I will no longer criticize my parents in print.  They don’t deserve my vitriol.  And how can I attack them for not being perfect when I am so far from reaching that ideal?  It is time for me to let them go.  I am too old to keep blaming them for the problems I encounter, and I am getting a stiff neck from always looking back to find the source of my own issues.

I have had enough therapy to know that only I am accountable for my decisions and life choices.  Once I asked my psychiatrist who gets better and who does not.  She answered that the patients who profited from her help were the ones who owned their own problems and that blaming other people and not taking responsibility for their actions kept the rest sick.  Insight and self-awareness are the keys to recovery.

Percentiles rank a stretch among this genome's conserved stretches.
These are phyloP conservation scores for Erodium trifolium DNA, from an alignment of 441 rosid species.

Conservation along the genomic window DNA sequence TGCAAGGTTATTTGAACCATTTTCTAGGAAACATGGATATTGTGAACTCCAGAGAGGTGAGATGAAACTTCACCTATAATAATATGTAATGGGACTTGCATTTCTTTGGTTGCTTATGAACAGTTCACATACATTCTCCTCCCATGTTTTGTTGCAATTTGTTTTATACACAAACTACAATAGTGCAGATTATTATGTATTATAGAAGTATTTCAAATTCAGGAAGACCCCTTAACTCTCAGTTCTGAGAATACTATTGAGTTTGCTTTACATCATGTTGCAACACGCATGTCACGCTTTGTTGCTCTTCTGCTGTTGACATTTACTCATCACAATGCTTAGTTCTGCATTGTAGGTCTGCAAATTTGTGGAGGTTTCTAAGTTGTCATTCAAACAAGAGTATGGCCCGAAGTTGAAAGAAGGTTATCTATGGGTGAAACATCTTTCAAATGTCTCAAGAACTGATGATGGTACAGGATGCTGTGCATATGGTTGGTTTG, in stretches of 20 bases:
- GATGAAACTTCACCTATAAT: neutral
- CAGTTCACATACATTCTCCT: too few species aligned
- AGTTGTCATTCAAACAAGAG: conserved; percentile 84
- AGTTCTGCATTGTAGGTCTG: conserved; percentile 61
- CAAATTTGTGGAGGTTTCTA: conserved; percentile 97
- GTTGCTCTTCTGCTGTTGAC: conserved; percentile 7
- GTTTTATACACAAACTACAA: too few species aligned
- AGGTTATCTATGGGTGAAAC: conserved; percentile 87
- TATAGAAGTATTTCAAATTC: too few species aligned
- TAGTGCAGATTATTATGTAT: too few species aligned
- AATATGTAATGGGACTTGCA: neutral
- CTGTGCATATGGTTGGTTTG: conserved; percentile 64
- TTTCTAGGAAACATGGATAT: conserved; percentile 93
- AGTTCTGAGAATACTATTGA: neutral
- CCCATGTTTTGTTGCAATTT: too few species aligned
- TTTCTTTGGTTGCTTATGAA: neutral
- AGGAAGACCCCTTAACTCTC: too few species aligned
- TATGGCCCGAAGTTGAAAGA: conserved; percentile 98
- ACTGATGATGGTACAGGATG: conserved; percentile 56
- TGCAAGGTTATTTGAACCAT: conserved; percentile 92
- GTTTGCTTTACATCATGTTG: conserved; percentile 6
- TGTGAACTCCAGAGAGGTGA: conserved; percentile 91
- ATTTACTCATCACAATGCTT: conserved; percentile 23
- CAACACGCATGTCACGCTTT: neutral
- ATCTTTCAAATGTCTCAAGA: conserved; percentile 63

My mother and father provided me with a charmed life.  They sent me to Park School and then to Barnard College, thus giving me an excellent education.  They paid for my tennis lessons, and trips abroad.  And when I decided to get married, they gave me a wedding which was lavish and enviable. They never said no to my financial requests when I needed help.

My father, who endured his own childhood hurts,introduced me to my first editor at The Baltimore Sun where I published both freelance and assigned articles.Before the Internet, I delivered those writings in person to editors in the Calvert street offices.

And my mother, who suffered through her father’s suicide, lived her life graciously in a manner which taught me the meaning of unconditional love.  She never complained, was not bitter, and didn’t ask me to soothe her wounds.

My mother died thirty-two years ago, and my father passed away in 2005.  It is time for me to let them rest in peace.




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